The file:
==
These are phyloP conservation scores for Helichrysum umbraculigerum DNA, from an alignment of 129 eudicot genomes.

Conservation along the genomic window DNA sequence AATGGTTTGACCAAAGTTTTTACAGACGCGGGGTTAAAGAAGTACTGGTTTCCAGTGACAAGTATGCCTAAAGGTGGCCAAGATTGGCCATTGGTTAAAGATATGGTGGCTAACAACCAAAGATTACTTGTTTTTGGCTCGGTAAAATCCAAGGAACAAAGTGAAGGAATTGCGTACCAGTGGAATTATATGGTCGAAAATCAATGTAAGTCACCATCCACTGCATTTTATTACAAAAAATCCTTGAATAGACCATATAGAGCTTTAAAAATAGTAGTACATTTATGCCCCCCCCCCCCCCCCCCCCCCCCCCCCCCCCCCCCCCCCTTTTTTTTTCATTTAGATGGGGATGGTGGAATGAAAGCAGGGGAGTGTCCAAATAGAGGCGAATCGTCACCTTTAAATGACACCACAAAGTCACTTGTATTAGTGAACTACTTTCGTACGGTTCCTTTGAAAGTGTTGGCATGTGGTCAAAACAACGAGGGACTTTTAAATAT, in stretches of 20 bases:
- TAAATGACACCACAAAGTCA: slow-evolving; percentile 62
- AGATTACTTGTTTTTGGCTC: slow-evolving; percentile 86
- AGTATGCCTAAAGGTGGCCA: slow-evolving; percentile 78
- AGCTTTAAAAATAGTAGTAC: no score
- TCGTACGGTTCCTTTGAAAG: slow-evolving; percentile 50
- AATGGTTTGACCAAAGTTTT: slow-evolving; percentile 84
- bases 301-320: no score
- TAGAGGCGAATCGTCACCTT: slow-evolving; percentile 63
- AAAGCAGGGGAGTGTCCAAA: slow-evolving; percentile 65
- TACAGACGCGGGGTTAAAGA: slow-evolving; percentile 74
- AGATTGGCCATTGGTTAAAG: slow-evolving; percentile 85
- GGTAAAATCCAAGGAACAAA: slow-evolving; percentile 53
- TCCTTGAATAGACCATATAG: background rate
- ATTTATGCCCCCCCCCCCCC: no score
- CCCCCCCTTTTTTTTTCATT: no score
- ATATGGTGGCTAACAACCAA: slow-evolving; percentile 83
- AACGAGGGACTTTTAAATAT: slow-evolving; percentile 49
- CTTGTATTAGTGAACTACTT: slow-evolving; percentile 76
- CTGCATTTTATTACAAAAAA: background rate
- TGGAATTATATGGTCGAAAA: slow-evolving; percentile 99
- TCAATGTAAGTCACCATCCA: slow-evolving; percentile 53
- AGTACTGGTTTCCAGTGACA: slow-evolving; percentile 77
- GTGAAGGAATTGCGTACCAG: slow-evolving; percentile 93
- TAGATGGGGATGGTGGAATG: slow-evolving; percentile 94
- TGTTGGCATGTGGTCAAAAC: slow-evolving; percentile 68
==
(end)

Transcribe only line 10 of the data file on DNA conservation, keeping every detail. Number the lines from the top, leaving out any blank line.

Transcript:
- TAGAGGCGAATCGTCACCTT: slow-evolving; percentile 63